ERIC Number: ED235198
Record Type: RIE
Publication Date: 1983-Apr
Reference Count: 0
An Investigation of the Feasibility of Applying Item Response Theory to Equate Achievement Tests.
Cook, Linda L.; Eignor, Daniel R.
The purpose of this study was to examine the feasibility of using item response theory (IRT) methods to equate different forms of three College Board Achievement Tests (Biology, American History and Social Studies, and Mathematics Level II) and one Graduate Record Examinations Achievement Test (Advanced Biology), rather than conventional or equipercentile methods. The criterion for evaluation of the results was scale drift, which is said to have occurred if the results of equating test form A directly to test form D is not the same as that obtained by equating test form A to test form D through intervening forms B and C. The results of three conventional linear equating methods, conventional equipercentile equating with an anchor test, and two IRT equating methods were compared. No linear equating method produced scaled scores that could be considered seriously discrepant from the criterion scores, indicating that they perform quite adequately. The equipercentile method produced the largest total error. The IRT concurrent and characteristic curve transformation methods gave very similar results, and results indicate that it is feasible to use IRT to equate the tests in this study. (BW)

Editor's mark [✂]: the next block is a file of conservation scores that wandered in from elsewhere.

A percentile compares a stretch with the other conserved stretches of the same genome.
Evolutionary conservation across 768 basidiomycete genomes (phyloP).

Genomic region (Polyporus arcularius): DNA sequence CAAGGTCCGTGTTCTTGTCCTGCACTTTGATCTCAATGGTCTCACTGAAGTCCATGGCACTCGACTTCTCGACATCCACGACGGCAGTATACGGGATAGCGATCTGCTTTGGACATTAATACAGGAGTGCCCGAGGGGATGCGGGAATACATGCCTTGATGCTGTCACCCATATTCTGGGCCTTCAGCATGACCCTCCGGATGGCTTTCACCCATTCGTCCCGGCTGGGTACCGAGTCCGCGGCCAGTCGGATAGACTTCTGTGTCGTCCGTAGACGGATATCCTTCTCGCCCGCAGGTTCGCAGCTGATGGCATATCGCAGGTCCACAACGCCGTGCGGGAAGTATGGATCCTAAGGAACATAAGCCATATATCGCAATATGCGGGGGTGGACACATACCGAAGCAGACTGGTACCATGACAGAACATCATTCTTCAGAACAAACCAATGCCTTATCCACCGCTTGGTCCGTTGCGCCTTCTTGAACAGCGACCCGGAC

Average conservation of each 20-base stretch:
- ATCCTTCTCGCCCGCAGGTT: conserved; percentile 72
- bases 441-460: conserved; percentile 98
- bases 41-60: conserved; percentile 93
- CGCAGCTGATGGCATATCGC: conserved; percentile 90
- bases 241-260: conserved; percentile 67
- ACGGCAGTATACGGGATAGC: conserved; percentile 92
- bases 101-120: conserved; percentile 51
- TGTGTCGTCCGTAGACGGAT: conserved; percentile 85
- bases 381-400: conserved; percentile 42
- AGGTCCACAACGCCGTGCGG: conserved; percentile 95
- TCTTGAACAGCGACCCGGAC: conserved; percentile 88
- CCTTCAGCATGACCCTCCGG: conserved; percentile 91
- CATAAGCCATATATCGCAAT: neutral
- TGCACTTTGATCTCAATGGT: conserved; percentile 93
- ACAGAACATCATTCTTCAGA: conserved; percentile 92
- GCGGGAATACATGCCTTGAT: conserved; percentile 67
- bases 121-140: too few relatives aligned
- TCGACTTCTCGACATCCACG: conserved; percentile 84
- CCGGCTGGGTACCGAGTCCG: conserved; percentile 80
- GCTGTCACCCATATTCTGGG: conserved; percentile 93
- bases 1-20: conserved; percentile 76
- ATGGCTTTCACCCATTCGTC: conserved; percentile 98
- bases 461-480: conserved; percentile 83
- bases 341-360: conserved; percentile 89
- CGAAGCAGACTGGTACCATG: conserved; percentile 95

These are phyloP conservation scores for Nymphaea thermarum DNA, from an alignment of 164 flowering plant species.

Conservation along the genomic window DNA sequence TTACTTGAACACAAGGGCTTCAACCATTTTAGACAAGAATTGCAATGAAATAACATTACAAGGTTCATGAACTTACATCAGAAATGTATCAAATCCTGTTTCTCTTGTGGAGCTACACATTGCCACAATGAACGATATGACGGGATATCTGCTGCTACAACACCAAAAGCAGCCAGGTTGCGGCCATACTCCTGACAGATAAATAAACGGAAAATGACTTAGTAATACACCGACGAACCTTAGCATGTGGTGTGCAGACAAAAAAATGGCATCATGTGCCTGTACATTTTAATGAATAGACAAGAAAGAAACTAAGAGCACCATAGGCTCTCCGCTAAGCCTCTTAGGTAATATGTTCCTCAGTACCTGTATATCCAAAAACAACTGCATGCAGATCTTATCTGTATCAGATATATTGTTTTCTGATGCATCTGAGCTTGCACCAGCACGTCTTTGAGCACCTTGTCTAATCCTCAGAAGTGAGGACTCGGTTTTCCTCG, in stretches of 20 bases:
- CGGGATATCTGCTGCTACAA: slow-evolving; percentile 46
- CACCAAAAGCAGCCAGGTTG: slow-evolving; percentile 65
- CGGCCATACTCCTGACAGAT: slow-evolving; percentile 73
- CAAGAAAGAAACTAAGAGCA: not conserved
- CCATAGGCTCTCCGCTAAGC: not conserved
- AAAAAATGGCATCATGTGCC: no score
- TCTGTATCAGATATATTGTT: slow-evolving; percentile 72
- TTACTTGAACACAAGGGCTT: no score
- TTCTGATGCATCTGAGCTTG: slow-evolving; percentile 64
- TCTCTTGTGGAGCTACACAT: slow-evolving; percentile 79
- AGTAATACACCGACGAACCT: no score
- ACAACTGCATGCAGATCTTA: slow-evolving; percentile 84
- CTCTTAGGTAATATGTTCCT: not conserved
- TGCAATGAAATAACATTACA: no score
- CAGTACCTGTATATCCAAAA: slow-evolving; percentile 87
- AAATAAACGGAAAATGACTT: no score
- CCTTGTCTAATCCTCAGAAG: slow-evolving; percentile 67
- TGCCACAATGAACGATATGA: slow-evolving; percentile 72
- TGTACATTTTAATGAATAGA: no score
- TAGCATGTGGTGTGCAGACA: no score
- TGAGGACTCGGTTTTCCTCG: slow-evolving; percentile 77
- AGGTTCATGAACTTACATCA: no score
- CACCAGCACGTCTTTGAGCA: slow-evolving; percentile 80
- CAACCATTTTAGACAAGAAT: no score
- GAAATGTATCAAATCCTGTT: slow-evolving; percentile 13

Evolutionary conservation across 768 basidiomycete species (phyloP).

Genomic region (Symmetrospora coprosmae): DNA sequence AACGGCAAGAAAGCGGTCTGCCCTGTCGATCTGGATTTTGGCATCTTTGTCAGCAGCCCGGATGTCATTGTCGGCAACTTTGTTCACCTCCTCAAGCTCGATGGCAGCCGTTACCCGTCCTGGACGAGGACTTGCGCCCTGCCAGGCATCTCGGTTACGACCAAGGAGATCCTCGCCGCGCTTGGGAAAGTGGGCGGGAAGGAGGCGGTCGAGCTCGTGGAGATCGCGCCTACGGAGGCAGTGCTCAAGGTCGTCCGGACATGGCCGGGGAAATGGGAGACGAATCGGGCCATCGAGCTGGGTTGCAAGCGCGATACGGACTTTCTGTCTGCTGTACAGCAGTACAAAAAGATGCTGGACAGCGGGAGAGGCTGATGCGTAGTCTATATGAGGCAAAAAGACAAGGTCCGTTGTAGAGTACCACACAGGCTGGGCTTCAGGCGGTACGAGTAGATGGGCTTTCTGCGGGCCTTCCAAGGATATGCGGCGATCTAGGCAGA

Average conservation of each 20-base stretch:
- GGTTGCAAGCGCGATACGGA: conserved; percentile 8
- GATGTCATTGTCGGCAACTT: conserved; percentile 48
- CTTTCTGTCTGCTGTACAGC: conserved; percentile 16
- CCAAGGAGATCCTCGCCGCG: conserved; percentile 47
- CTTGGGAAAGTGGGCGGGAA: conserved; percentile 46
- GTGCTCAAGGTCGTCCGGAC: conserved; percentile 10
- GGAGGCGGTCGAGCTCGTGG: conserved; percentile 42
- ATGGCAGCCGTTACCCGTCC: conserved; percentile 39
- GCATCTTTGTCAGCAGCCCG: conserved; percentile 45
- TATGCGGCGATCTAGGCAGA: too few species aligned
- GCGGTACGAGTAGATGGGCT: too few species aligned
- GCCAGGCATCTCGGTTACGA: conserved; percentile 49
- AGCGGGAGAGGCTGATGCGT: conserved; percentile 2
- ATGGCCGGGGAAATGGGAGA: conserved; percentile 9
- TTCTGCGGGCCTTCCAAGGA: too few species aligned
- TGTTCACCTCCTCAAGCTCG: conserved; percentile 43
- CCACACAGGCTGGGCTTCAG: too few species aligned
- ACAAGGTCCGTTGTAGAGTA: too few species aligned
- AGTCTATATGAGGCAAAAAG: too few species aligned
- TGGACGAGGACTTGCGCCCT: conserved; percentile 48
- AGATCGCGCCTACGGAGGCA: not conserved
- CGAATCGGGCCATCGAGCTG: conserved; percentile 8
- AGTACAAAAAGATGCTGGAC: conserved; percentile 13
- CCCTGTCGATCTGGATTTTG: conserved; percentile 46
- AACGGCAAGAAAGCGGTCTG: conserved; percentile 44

Publication Type: Speeches/Meeting Papers; Reports - Research
Education Level: N/A
Sponsor: Educational Testing Service, Princeton, NJ.
Authoring Institution: N/A
Identifiers: College Board Achievement Tests; Equipercentile Equating; Graduate Record Examinations; Linear Equating Method
Note: Paper presented at the Annual Meeting of the American Educational Research Association (67th, Montreal, Quebec, April 11-15, 1983). This study was supported through Program Research Planning Council funding.